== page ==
Since Egyptian President Mohammed Mursi came to power on June 30, 2012 with a majority that did not exceed 51 percent, it was obvious that he was going to have problems in dealing with two institutions: the army and the judiciary. Mursi enjoyed the support of all Islamist factions in addition to a limited portion of civil powers that chose to vote for him.
Mursi’s first standoff with the judiciary came on July 8 when he restored the dissolved, predominantly-Islamist, People’s Assembly, Egypt’s lower house of parliament. This placed him in a confrontation with the Supreme Council of the Armed Forces, civil opposition, represented by former presidential candidates Hamdeen Sabahy and Amr Moussa and former director of the International Atomic Energy Agency Mohamed al-Baradei, and the judiciary. Eventually, Mursi yielded to pressure and took back his decision four days after it was issued.
It was then that the Muslim Brotherhood realized it had to carefully plan for the upcoming confrontations with its adversaries. They started with the army. On Aug. 12, following the killing of Egyptian soldiers on the border with Israel, Mursi dismissed the head and members of the Supreme Council for the Armed Forces and cancelled the supplementary constitutional declaration the council had issued. Mursi was, thus, able to get rid of his main rival, the de facto ruler of Egypt since Mubarak stepped down on Feb. 11, 2011.
This decision was to a great extent supported by several civil powers in addition, of course, to Islamists. For Mursi, that was a good opportunity to win civil powers to his side and his first attempt at doing so was through appointing several of their prominent figures as his advisors.
Mursi’s third battle was with the judiciary once more when he decided to oust the prosecutor general following the acquittal of suspects in the attack on protestors on Feb. 2, 2011, also known as the Battle of the Camel and taking advantage of the angry reactions the verdict triggered. Again, the judiciary, the Judges’ Club in particular, emerged triumphant and the president’s plan was aborted on the grounds that his decision was neither legal nor constitutional. It was made obvious then that the president was abusing his power, but it was also obvious that the battle with the judiciary had not ended at that point.
During the first three battles, the Egyptian people were relatively absent from the scene with the institutions involved (the presidency, the army, and the judiciary) playing the major part. However, the president was gradually losing popular support and members of the elite and civil powers that used to support him started realizing that he is turning into a totalitarian ruler.
This change was aided by several factors like the mounting tension between Islamist and civilian members of the Constituent Assembly, in charge of drafting Egypt’s first post-revolution constitution, and the presidency’s obvious bias towards the ultra-conservative Salafis who wanted to impose their view on the application of Islamic laws in the constitution.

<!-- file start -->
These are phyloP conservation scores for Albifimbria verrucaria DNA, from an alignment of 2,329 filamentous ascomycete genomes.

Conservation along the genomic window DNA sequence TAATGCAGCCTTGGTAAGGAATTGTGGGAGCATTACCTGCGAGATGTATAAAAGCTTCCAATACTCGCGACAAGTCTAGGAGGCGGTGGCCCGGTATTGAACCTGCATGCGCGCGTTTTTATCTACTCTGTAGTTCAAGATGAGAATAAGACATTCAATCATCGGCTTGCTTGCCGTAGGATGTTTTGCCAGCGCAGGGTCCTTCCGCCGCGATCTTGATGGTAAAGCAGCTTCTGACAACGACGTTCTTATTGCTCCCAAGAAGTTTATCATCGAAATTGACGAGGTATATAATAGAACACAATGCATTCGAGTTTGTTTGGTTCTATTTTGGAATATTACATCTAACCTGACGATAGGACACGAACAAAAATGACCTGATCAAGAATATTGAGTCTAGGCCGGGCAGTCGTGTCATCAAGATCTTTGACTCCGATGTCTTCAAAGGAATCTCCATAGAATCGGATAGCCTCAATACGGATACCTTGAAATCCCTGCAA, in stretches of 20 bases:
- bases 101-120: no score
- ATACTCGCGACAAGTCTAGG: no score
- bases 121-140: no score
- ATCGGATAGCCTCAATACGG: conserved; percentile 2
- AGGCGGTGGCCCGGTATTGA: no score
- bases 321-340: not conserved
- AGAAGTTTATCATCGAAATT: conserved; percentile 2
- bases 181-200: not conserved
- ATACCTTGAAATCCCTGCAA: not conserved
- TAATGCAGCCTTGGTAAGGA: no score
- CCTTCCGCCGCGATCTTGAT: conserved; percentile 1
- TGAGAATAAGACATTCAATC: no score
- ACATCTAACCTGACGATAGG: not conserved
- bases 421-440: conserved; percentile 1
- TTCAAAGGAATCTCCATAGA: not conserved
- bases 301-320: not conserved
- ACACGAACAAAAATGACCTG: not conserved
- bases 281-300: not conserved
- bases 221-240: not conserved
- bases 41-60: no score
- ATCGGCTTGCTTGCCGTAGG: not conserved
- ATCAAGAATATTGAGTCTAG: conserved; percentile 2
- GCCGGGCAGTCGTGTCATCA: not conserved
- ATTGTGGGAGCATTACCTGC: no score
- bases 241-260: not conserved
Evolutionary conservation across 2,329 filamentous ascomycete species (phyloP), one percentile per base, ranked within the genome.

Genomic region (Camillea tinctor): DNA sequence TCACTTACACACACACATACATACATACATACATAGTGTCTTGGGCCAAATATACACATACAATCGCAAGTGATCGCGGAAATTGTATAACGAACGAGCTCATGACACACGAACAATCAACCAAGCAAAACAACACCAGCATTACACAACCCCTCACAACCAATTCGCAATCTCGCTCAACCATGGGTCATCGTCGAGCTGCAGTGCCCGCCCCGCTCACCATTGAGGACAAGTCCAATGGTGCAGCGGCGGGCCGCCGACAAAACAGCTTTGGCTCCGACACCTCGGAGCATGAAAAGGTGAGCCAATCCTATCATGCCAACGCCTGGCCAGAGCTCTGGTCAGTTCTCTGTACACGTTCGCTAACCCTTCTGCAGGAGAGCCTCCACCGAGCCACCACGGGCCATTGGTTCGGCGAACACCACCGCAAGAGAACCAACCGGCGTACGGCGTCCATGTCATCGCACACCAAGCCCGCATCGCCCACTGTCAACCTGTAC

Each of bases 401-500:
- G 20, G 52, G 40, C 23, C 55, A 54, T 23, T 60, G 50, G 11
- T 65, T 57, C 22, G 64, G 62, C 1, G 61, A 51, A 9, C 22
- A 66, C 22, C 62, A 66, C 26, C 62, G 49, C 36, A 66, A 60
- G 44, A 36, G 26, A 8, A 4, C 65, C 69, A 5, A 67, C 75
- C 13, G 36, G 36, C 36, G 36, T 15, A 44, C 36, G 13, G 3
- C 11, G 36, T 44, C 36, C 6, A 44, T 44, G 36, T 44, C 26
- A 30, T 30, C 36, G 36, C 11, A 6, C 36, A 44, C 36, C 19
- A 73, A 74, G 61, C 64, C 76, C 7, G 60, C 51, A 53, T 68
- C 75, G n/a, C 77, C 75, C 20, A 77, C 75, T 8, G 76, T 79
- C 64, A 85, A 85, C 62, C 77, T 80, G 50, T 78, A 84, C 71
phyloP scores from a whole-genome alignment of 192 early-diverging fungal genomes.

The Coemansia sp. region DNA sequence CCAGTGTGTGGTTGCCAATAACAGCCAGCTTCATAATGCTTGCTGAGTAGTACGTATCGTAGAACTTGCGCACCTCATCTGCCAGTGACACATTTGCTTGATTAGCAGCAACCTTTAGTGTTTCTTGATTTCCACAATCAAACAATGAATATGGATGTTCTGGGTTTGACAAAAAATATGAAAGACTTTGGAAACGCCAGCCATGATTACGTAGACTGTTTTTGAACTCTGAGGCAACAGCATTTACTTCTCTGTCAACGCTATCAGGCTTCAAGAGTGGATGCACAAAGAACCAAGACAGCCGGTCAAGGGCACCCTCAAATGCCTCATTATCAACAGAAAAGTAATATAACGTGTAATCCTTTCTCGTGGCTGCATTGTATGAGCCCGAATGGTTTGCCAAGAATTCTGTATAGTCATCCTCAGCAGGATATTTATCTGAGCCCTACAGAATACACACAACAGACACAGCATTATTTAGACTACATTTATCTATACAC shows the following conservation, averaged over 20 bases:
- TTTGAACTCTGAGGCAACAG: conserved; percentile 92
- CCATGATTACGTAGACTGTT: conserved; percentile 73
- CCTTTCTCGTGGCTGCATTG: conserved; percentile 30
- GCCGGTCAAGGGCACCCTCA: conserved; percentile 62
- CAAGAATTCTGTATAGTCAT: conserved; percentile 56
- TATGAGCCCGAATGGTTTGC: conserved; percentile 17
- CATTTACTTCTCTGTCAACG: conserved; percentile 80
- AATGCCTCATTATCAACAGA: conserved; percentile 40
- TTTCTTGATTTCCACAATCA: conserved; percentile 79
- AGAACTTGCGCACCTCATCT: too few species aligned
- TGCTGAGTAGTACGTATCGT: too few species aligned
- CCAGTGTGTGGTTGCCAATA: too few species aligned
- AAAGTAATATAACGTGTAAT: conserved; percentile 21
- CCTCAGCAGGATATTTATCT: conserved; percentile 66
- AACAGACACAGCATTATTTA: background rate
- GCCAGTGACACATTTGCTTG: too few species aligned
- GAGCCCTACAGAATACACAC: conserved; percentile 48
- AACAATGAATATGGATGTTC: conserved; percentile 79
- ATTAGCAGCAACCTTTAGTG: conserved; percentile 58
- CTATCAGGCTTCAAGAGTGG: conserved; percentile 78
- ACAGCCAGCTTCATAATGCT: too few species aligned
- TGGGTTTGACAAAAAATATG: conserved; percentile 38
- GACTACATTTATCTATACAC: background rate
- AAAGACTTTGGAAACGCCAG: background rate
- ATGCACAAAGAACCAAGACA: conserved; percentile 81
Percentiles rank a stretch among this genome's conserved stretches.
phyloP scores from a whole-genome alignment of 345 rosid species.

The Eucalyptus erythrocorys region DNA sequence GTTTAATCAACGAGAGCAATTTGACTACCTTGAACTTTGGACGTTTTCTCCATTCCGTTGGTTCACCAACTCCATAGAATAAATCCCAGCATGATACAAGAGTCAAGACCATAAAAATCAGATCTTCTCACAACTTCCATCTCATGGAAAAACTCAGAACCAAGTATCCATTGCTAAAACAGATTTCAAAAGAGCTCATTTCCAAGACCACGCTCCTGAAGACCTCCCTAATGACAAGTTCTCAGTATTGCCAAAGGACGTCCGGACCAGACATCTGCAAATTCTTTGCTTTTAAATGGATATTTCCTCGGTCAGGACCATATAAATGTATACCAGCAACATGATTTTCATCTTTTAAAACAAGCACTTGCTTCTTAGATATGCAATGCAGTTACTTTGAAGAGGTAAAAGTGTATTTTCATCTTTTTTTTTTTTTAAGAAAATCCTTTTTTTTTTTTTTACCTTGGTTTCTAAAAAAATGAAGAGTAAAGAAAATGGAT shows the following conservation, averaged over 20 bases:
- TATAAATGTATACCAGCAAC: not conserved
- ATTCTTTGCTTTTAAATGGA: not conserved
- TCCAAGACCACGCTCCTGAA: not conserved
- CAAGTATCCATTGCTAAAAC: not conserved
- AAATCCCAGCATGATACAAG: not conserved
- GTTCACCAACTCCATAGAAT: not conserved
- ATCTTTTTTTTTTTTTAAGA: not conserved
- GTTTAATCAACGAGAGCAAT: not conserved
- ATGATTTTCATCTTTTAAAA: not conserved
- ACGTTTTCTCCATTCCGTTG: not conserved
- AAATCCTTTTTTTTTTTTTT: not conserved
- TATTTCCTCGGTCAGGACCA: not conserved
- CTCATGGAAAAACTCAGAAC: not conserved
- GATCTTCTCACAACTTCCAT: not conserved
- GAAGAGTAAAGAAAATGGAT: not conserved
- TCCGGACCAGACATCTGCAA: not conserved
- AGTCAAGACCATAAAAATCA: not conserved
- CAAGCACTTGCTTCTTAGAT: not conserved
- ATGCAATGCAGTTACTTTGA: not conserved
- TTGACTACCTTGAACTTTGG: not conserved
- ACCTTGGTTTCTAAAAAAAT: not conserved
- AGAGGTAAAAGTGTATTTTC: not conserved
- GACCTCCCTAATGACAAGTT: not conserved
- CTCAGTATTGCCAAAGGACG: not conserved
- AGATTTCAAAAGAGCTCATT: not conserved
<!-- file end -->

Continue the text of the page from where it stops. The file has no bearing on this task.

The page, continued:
This tension reached its peak with the withdrawal of representatives of Egypt’s three main churches from the assembly as well as the remaining civil figures. The assembly was thus rendered almost purely Islamist and the legitimacy of the constitution was put to the question.
In the meantime, the Brotherhood realized that time was running up and that the assembly needed to get the job done by mid-December and that failing to meet the deadline would mean the group’s failure in the first major political test since they came to power. That is why the Brotherhood was left with no alternative except extending the deadline. They also had to guard the assembly against the Supreme Constitutional Court, which was expected to dissolve it on December 1. The Consultative Assembly, Egypt’s upper house of parliament, also predominantly Islamist, was threatened as well with facing the same fate.
It was against this backdrop that Mursi came up with the new Constitutional Declaration, which immunized both the Constitutional Assembly and the Consultative Assembly, dismissed the prosecutor general, and made the president’s decision uncontestable in court. The president, therefore, waged war on both the judiciary and the civil powers. What he did not anticipate, however, was the popular reaction that was immediately demonstrated in the massive protests that swept the streets of Egypt to condemn the declaration. The reaction was also felt in the president’s close circle with his advisors from the civil powers submitting their resignation, thus undermining the façade of diversity in the institution of the presidency.
Consequently, Mursi is now left with no supporters other than members of the Muslim Brotherhood, with even the Salafis taking a neutral stance together with the police and the army, and with many enemies, on top of which are civil factions, the judiciary, and most Egyptians.